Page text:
2

Better is one day in your courts than a thousand elsewhere; I would rather be a doorkeeper in the house of my God than dwell in the tents of the wicked. Psalms 84:10 NIV

What does the author mean by "a doorkeeper in God's house"? Is this a literal role we know of from scripture pertaining to the physical earthly house/temple, or an imagined role in the heavens?

3 Answers 3

1

What does the author mean by "a doorkeeper in God's house"? Is this a literal role we know of from scripture pertaining to the physical earthly house/temple?

Yes, it was a literal role, English Standard Version 1 Chronicles 9:

19 Shallum the son of Kore, son of Ebiasaph, son of Korah, and his kinsmen of his fathers’ house, the Korahites, were in charge of the work of the service, keepers of the thresholds of the tent, as their fathers had been in charge of the camp of the LORD, keepers of the entrance.

Among the jobs of the Levites, being keepers of the thresholds of the tent was one of the lowliest because you were not inside but outside of the holy temple. The closer you were to the Holy of Holies, the more important your job seemed to be.

Psalms 84:

10 For a day in your courts is better than a thousand elsewhere. I would rather be a doorkeeper in the house of my God than dwell in the tents of wickedness.

The contrast was between being outside at the edge of God's house and being inside the house of the wicked. King David the psalmist rather took on the lowly job of guarding at the entrance of God's house than enjoying the comfort of inside the house of the wicked.

0

The Hebrew (hyperbolic) idiom here is simply saying that the lowliest job in the courts of heaven (the door keeper) is better than all the luxuries in the tents of wickedness. This is actually stated twice as following in Ps 84:10

  • For a day in your courts is better than a thousand elsewhere.
  • I would rather be a doorkeeper in the house of my God than dwell in the tents of wickedness.

That is, the heavenly courts are far better than anything else.

Note that this conclusion is also drawn by many observers such as Benson:

I had rather be a door-keeper in the house of my God — Which was generally considered as a mean and contemptible office, and belonged to the common Levites, 1 Chronicles 9:19; and 1 Chronicles 26:1, and therefore might seem very dishonourable for David; than to dwell in the tents of wickedness — Than to live in the greatest glory, and plenty, and pleasure; which is often the lot of the wicked, Psalm 17:14; Psalm 73:6-7.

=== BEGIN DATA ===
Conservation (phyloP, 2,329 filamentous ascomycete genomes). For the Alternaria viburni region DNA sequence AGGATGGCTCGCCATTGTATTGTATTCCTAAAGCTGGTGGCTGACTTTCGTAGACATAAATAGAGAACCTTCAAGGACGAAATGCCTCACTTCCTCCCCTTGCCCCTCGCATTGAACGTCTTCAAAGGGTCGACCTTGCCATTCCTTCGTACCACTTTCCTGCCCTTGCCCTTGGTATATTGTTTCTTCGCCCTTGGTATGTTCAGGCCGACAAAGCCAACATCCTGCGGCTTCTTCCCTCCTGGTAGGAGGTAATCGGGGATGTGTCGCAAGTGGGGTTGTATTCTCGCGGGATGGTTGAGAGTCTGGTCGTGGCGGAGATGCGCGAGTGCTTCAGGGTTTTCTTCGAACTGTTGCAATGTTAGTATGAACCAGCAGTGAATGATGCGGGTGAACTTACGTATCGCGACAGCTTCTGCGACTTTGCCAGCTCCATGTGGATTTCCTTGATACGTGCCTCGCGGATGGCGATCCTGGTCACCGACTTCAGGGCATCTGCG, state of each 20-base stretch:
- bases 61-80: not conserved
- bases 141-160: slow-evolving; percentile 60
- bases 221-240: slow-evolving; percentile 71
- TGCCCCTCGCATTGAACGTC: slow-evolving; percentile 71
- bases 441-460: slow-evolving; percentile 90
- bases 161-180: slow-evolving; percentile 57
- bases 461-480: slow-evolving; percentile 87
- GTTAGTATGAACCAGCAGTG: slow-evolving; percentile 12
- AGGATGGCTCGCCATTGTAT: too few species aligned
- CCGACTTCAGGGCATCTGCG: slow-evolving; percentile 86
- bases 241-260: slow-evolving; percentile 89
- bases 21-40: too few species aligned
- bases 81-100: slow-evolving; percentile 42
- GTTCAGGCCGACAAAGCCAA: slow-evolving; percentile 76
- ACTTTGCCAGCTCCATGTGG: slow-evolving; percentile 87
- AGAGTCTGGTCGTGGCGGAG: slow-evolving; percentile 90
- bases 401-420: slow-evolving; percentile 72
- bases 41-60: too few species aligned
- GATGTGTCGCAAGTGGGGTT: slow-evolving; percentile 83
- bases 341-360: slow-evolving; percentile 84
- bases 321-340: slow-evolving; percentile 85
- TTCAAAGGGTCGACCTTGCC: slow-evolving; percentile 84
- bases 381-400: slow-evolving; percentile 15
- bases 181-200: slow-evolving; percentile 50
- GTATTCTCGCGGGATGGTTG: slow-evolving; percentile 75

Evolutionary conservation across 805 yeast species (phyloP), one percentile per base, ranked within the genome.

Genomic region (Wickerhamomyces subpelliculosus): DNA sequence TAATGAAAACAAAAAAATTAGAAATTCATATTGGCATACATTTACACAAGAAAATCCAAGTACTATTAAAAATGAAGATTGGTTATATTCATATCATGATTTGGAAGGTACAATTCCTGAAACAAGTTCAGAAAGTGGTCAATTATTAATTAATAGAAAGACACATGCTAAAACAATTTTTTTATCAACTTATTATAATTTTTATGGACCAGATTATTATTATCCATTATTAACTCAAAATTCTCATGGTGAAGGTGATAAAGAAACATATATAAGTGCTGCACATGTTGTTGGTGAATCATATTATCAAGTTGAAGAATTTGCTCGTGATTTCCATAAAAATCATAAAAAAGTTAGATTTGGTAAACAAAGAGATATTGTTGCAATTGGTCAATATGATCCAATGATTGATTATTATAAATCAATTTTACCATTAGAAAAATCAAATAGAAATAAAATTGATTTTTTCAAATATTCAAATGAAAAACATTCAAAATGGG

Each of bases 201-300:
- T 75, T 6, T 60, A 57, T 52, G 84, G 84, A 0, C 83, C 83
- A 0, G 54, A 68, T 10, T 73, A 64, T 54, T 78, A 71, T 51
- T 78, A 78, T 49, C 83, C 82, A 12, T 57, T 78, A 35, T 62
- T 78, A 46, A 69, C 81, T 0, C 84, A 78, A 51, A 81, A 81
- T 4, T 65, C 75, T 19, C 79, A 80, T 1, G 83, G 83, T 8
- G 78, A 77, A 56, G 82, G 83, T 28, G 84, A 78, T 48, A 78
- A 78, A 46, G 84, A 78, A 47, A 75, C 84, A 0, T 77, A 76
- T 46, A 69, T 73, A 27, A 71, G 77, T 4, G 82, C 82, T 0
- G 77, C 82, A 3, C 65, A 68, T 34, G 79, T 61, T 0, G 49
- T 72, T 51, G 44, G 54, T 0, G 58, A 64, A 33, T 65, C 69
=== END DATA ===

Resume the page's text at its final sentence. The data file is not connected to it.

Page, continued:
The Cambridge commentary is similar:

I had rather be a doorkeeper Lit., be at the threshold. Delitzsch thinks that this is an allusion to the office of the Korahites as “keepers of the thresholds of the tent” (1 Chronicles 9:19). If so, the reference must be to some subordinate position, and not to the distinguished office of “keeper of the threshold” (2 Kings 22:4; 2 Kings 25:18); for the sense clearly is, ‘I had rather perform the humblest service at the temple of Him who tolerates no evil (Psalm 5:4) than be entertained as a guest where wickedness makes its home.’ But the meaning may simply be, I had rather stand, or, lie, at the threshold, wait humbly at the gate as a suppliant. Cp. LXX, παραριπτεῖσθαι, Vulg. abiectus esse.

0

The door-keeper may well be seen as a lowly job - but it is also a very responsible job - not just anyone can perform this task.

Jesus is known as the door or gate. The door to where?

Therefore Jesus again said to them, "Truly, truly, I say to you, I am the door of the sheep. John 10:7

I am the door. If anyone enters in by Me, he will be saved, and will go in and will go out and will find pasture. John 10:9

They go in to find good food, a safe place without fear. Food = truth and no fear = love.

The Door-keeper does not let wolves in, only the sheep, only those God has chosen.

Open to me the gates of righteousness; I will go through them, And I will praise the LORD. Ps 118:19

The Psalmist is often writing about the coming Saviour - here he looks forward to the grand opening of the Kingdom of God to the righteous - the righteous made so by the Saviour. The only place of God's righteousness is His kingdom and Jesus is the only way into it. It has been modelled by the tabernacle, the temple with the offerings and sacrifices - and now fulfilled in Jesus and his sacrifice who has opened up the holy place for all to enter (at their appointed time).

We might also note,

Everyone the Father gives me will come to me, and the one who comes to me I will never drive away. John 6:37

Jesus role is to keep out the wicked (sheep and goats parable) - keeping the chosen and casting out the others. Jesus, as mediator and judge knows the difference, but also knows that all can be found in him eventually.

Of course, Jesus came as a lowly servant. Serving God and man, but he has qualified to become the one at God's right hand. Yet he is still the only way to the Father - still the door-keeper at the best address in the universe!

Your Answer

By clicking “Post Your Answer”, you agree to our terms of service and acknowledge you have read our privacy policy.

Not the answer you're looking for? Browse other questions tagged or ask your own question.